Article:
Is your web site design or SEO company ripping you off? There is an epidemic in the legal industry. Law firms are trusting their Web presences to companies who are not delivering on their promises. Some web design firms that specialize in working with law firms create sites that are attractive but very poorly optimized. Some marketing companies promise to get a firm’s site on the first page of Google, but the site languishes on page three or lower. Law firms need to learn how to evaluate prospective consultants in such a way to see through the garbage.
Here is a list of things you need to evaluate in order to decide if a company you are considering hiring has your best interests in mind:
1. How many competing firms does the company represent? There is at least one very large company in this industry that PROMISES every single one of its clients that they will rank on the first page of Google, while taking on dozens of firms in the SAME market for the SAME practice areas. They must know about some kind of mystical math that the rest of don’t understand. I just don’t know how you squeeze thirty web sites into ten slots. If you are considering hiring such a company, ask yourself: Do they really have your best interest in mind? Are you going to be one of the sites that makes it to the first page, or will you be stuck on page three or four?
2. Does the company understand search engine optimization? Can it give you specific examples of sites it has developed that rank highly? You need to look at examples of the company’s client sites, and examine them not only from an aesthetic perspective, but from an SEO perspective. Do the web sites have specific keywords in the page titles? Do the sites use a lot of text, or are they are heavy in graphics and Flash? Text is what will get you search engine rankings.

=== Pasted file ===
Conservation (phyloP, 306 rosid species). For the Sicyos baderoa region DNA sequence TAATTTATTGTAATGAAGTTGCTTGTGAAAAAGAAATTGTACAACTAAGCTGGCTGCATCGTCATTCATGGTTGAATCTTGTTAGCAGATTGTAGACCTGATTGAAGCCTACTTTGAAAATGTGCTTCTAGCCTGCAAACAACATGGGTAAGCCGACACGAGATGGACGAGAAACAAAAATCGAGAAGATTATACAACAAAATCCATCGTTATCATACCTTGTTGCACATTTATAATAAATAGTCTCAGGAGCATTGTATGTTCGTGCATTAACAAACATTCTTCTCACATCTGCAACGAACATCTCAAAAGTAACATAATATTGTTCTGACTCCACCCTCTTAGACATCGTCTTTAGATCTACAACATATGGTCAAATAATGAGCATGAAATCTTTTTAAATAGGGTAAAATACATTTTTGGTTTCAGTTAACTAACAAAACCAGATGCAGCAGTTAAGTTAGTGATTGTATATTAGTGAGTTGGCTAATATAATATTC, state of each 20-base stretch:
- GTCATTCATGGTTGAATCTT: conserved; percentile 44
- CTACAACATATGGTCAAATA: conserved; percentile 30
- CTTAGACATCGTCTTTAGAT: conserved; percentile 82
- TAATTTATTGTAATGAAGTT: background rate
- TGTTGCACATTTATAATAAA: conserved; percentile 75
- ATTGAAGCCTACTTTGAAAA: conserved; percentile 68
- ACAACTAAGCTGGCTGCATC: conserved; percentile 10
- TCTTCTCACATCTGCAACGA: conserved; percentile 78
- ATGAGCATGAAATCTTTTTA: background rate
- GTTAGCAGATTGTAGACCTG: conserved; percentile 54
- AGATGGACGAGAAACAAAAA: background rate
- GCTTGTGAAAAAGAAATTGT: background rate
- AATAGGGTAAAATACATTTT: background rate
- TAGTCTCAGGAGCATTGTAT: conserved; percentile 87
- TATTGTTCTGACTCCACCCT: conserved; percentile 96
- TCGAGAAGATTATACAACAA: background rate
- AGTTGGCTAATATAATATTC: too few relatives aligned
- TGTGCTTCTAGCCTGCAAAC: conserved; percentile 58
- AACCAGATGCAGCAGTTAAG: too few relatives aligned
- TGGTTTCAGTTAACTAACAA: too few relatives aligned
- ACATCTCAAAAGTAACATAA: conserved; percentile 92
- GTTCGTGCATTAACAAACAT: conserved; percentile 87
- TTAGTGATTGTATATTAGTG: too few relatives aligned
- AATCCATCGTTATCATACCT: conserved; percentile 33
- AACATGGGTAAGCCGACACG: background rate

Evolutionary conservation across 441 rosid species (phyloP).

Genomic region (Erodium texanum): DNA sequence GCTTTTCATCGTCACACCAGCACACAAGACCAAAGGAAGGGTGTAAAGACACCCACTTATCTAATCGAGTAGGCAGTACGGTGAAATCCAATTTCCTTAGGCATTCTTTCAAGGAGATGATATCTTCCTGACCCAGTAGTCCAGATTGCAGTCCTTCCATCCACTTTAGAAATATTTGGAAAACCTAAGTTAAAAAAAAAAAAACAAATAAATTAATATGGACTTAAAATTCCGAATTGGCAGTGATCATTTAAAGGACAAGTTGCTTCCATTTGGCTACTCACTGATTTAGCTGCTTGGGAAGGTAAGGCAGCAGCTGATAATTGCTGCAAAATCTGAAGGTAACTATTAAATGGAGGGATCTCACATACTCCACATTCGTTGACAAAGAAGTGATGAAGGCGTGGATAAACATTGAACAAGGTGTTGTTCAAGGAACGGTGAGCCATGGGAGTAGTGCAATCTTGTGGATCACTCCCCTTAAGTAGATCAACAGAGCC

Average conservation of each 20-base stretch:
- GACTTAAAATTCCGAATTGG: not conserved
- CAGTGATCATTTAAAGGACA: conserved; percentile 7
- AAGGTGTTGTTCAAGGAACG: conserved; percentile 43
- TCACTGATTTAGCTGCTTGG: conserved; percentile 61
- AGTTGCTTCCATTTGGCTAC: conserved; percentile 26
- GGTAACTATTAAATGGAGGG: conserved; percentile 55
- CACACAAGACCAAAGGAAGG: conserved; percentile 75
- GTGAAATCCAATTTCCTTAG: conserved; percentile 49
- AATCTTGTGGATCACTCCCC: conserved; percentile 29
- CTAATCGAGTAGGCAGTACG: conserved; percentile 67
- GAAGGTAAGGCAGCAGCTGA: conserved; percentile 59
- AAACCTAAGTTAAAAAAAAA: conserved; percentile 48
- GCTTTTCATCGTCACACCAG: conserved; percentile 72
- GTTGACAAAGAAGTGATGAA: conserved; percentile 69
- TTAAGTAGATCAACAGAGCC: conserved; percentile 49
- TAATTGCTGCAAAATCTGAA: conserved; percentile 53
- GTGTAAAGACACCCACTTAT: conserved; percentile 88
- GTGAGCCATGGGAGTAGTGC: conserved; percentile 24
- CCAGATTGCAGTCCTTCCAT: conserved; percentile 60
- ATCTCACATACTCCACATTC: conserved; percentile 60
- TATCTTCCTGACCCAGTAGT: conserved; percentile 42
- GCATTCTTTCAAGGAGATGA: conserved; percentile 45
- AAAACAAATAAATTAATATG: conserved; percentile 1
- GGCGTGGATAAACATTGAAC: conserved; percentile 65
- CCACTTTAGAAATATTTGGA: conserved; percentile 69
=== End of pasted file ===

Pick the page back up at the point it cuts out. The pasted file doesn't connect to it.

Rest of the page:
3. Are the company’s requirements unreasonable? Companies in this industry are notorious for requiring their clients to sign expensive, unwieldy contracts that are very difficult to exit. Don’t assume that you only have one or two options. Look around. I will caution that you not reflexively hire whoever is cheapest. It may very well be that the best company to hire is also the most expensive. But if you are considering hiring the kind of company that is also going to be promoting 28 of your direct competitors, are you really getting your money’s worth?
4. Can the company provide any examples of specific results achieved for clients or customer referrals? If you feel very comfortable with the company based on the above three questions, then you can just follow your gut. However, if the company can back up its claims with actual proof, then that is one additional marker that will improve your chances of hiring the right people.
Don’t get ripped off. Do your homework and hire a company that knows what it is doing, is fair, will not represent other firms that compete directly against you, and that can provide some proof. Then you will see results.